Walkable real estate development projects and places are on the rise nationwide, but certain metro regions are progressing faster than others, according to a new report released today by the Center for Real Estate and Urban Analysis at George Washington University School of Business in conjunction with LOCUS: Responsible Real Estate Developers and Investors, a program of Smart Growth America.
The report, Foot Traffic Ahead: Ranking Walkable Urbanism in America’s Largest Metros, ranks the country’s top 30 metropolitan areas based on the amount of commercial development in Walkable Urban Places (WalkUPs). The study finds higher education levels and one-third higher GDP per capita in high-ranking cities. Additionally, a series of forward-looking metrics examine the future development patterns in these metro areas to predict how walkable or how sprawling their future development is likely to be.
Major findings include:
- The top ranking metros have an average of 38% higher GDP per capita as compared to the low ranking metros.
- Office rent in urban WalkUPs rent at a 74% higher premium per square foot over drivable sub-urban areas.
- Projections for which metros will contain the most walkable places in the future.
“In a sweeping survey of our nation’s top 30 metro areas, Foot Traffic Ahead reveals just how important Walkable Urban Places are,” said Chris Leinberger, president of LOCUS and author of the report. “As economic engines, as talent attractors, and as highly productive real estate, these WalkUPs are a crucial component in building and sustaining a thriving urban economy. Cities with more WalkUPs are positioned for success, now and in the future.”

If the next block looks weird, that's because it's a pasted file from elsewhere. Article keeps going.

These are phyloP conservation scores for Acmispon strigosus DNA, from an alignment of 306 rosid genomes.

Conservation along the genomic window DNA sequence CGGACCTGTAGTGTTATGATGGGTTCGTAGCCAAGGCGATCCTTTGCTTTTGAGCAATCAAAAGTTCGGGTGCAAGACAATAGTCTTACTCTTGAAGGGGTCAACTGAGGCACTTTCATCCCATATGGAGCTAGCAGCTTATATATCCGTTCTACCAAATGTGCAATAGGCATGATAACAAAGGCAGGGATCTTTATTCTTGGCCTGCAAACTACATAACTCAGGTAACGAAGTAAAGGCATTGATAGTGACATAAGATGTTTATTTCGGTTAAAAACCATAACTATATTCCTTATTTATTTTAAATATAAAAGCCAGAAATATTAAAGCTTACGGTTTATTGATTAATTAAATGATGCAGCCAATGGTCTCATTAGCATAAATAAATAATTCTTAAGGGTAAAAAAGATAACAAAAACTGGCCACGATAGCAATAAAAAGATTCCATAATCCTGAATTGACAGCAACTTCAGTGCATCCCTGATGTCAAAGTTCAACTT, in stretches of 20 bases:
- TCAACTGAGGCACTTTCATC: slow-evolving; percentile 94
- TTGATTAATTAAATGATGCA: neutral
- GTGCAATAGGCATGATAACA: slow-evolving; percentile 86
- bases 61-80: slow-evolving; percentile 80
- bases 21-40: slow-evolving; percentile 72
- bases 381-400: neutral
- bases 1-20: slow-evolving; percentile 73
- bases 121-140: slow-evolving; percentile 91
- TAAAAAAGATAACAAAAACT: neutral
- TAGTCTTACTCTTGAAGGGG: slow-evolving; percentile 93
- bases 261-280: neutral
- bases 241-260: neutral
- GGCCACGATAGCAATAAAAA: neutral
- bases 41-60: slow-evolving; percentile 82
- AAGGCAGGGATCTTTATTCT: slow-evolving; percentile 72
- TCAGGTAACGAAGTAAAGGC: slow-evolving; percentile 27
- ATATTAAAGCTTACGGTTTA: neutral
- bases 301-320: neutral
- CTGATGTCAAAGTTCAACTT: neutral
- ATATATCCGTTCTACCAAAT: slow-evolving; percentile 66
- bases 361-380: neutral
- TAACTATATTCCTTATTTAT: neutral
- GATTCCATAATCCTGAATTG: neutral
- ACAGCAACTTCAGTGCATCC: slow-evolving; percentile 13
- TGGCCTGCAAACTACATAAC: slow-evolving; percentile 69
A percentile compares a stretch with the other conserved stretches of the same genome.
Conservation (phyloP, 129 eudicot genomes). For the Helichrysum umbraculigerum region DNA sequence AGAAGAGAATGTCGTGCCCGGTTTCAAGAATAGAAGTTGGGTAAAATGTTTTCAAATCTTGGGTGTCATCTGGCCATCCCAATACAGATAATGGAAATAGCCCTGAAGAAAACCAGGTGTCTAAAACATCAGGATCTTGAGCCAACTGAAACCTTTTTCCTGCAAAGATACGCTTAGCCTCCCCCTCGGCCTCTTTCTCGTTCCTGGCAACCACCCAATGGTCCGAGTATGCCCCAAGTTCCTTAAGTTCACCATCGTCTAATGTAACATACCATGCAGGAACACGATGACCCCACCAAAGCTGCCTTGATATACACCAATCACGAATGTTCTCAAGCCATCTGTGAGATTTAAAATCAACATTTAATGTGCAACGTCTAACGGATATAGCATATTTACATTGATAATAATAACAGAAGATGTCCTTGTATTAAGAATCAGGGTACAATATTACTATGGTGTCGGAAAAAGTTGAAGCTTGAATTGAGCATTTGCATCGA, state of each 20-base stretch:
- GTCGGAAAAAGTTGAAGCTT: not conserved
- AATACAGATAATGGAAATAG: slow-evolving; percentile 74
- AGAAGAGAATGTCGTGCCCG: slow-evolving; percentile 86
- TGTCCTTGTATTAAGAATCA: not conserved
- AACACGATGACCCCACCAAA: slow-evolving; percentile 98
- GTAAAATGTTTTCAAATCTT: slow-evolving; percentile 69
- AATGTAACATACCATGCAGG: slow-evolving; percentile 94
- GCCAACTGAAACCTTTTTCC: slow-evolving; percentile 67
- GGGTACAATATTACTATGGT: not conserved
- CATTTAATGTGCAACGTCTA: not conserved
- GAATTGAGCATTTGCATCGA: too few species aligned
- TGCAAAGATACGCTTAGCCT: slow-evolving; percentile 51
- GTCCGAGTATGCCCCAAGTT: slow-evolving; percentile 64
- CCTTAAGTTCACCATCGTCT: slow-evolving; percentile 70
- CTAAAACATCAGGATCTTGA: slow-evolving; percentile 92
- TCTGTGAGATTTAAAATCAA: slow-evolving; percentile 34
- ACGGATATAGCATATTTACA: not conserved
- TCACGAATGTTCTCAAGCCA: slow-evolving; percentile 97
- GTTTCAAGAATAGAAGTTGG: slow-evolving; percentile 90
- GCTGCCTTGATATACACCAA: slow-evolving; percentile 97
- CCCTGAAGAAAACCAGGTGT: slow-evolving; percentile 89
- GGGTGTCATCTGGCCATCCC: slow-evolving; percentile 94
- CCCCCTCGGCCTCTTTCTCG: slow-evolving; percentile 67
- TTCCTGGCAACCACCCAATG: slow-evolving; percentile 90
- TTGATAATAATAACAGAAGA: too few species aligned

“This is an important study underlining the economic power of walkable places, and identifying which metro areas are adding them fastest,” said Geoff Anderson, president and CEO of Smart Growth America. “Cities that want to thrive in our new economic and demographic realities will need to find ways to create and support more of these dynamic, productive walkable districts that are in high demand.”
While metro areas like Washington, DC, New York City, Boston, the San Francisco Bay Area and Chicago ranked among the top current areas for walkable urbanism, the report found that other cities including Miami, Atlanta and Detroit are well positioned for future growth of walkable places given current efforts in those the communities.
“Creating new Walkable Urban Places is a goal that elected officials and developers alike can get behind,” said Emerick Corsi, President, Forest City Real Estate Services and Development. “Based on the trends in Foot Traffic Ahead, there is the potential for market demand for tens of millions more square feet of walkable urban development—and hundreds of new WalkUPs—in America’s cities. Meeting that demand is an opportunity to create huge value for these communities.”